EnviroChemie White Paper – Removing trace substances from industrial wastewater using advanced oxidation processes (AOPs)
White Papers | EnviroChemie GmbH
The White Paper reviews the various uses of AOPs for the pre-treatment of wastewater concentrates covering a range of industries and applications, from eliminating toxic substances such as pesticides to neutralizing odors.
It explains the mechanisms by which AOPs can convert toxic materials into non-toxic ones and break down tightly bound substances into biologically degradable/recyclable ones, showing the power of hydroxyl (OH) radicals as oxidizing agents, reacting between a million and a billion times faster than ozone or hydrogen peroxide.
The paper then goes on to review a range of AOP technologies that can be used to form OH radicals:
- Ozone (O3): a very powerful oxidizing agent, long used as a disinfectant in water installations and swimming pools, that can react with substances both directly in acidic environments and indirectly in alkaline ones, where it forms hydroxyl radicals (OH•) that are short lived but less selective in effect, breaking down even complex compounds.
- Ultra violet with Hydrogen Peroxide (UV / H2O2: combined technology using UV lamps to activate the relatively cheap oxidizing agent hydrogen peroxide into forming highly reactive OH radicals with enhanced oxidizing effect. Hydrogen peroxide in aqueous solution can be handled easily and safely. Because of its non-selective oxidative effect, UV/H2O2 technology has a wide scope of applications and is easily scalable.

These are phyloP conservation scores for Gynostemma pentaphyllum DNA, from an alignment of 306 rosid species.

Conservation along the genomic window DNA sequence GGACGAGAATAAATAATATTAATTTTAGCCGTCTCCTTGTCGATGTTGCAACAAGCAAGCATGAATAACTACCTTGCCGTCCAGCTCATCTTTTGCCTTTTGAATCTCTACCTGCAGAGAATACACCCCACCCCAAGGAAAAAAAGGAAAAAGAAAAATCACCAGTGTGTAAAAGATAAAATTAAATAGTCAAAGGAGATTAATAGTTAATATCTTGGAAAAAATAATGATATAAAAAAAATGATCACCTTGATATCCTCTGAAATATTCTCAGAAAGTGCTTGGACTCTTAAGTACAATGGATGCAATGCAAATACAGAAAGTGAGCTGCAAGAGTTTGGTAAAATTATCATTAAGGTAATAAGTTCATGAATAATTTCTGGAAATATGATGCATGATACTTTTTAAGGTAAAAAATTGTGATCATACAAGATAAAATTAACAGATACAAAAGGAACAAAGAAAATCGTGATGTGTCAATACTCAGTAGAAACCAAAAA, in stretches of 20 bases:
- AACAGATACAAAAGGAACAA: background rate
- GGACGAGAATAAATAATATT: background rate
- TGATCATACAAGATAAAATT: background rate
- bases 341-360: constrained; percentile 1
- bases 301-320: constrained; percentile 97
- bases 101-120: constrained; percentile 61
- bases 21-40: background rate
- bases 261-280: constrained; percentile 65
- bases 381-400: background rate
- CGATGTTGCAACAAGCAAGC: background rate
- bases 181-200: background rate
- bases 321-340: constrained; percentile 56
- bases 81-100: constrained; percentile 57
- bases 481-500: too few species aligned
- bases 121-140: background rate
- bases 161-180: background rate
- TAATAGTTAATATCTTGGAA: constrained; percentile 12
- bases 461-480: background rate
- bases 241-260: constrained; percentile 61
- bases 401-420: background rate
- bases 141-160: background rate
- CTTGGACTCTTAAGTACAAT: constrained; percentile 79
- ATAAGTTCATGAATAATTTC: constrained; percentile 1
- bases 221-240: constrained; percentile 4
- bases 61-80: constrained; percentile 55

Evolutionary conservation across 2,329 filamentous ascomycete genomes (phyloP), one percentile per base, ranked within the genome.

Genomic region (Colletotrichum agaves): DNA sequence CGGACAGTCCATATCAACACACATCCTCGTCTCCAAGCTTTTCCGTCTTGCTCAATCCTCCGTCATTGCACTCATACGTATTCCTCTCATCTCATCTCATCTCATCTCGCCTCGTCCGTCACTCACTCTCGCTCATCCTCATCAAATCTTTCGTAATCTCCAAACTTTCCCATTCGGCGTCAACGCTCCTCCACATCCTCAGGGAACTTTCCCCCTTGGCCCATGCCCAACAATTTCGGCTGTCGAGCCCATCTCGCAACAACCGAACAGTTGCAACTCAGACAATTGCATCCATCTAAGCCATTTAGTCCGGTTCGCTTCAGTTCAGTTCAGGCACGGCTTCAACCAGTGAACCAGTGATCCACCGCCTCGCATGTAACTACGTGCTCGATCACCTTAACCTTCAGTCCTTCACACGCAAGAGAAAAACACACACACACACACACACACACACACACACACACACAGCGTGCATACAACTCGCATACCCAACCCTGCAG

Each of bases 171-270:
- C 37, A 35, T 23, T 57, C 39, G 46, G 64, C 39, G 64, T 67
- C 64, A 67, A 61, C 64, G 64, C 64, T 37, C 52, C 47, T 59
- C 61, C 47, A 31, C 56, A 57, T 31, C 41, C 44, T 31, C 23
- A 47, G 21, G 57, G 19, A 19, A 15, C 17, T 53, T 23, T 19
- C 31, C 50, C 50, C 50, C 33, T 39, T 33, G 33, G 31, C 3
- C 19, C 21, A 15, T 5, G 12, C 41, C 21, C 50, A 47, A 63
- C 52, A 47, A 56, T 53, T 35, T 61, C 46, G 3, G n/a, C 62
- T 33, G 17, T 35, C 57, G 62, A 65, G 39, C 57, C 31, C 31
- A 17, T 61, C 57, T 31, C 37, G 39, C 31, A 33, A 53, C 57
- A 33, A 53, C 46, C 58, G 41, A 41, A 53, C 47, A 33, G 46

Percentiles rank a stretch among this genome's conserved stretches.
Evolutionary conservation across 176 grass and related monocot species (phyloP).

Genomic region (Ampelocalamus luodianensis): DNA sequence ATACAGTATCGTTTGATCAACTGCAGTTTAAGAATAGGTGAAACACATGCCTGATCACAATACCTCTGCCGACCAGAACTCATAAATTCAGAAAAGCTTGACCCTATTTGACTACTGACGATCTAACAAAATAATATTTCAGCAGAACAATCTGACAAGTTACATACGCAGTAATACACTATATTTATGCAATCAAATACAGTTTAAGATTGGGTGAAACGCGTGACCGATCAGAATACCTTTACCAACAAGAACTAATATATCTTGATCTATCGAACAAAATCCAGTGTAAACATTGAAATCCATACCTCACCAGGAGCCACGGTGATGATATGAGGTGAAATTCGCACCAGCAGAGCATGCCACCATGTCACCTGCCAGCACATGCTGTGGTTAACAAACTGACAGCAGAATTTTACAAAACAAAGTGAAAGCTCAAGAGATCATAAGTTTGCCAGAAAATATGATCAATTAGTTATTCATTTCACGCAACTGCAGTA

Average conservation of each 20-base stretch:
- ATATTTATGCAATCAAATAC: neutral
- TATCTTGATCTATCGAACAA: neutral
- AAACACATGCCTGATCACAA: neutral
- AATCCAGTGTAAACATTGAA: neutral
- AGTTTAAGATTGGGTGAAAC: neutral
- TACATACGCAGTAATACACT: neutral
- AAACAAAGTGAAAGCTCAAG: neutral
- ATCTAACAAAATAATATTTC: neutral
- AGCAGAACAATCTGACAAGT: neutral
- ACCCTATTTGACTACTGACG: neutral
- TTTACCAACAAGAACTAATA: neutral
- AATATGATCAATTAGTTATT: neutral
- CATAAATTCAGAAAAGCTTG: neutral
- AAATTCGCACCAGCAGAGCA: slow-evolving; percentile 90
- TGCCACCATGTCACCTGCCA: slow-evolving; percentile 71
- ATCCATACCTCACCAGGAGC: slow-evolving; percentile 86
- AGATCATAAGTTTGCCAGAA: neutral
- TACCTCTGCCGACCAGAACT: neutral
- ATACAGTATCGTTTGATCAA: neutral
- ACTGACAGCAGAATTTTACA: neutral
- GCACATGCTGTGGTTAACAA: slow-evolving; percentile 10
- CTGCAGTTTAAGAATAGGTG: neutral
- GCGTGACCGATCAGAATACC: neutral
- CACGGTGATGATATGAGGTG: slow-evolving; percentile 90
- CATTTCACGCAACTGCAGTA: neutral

- Fenton reaction (H2O2/Fe2+): reacting hydrogen peroxide with an iron salt such as iron(II) sulfate (FeSO4) causes formation of OH radicals in aqueous solution. The method is widespread in the field of wastewater treatment and is easy to control, with simple equipment and facility operation and low energy demands.
- Photo-Fenton reaction (H2O2/Fe2+/UV): is a variant that applies ultra-violet radiation to accelerate the Fenton process, causing regeneration that reduces used quantity of Fe2+. In doing so it overcomes the main drawbacks of the Fenton process by reducing consumption of chemicals and sludge production.
The final section of the White Paper outlines practical examples of AOP wastewater treatment from the pharmaceutical and chemical industries, including;
- Modular UV/H2O2wastewater treatment facility to treat the water left over from tablet production that contains various APIs
- Ultra-compact and highly automated ozone-based continuous treatment of large volumes of wastewater from a cancer drugs production facility in Mexico
- UV/H2O2 treatment at a German fine chemicals company of wastewater that is highly polluted and acidic and high in phenolic compounds with a solution that allows wastewater could be fed into the facility’s own water treatment system
- Proposed photo-Fenton treatment solution for processing highly polluted and acidic wastewater at a German fine chemicals company that contains carcinogens, has a pH value below 1 and is jet black in appearance with chemical oxygen demand (COD) greater than 100,000 mg/l.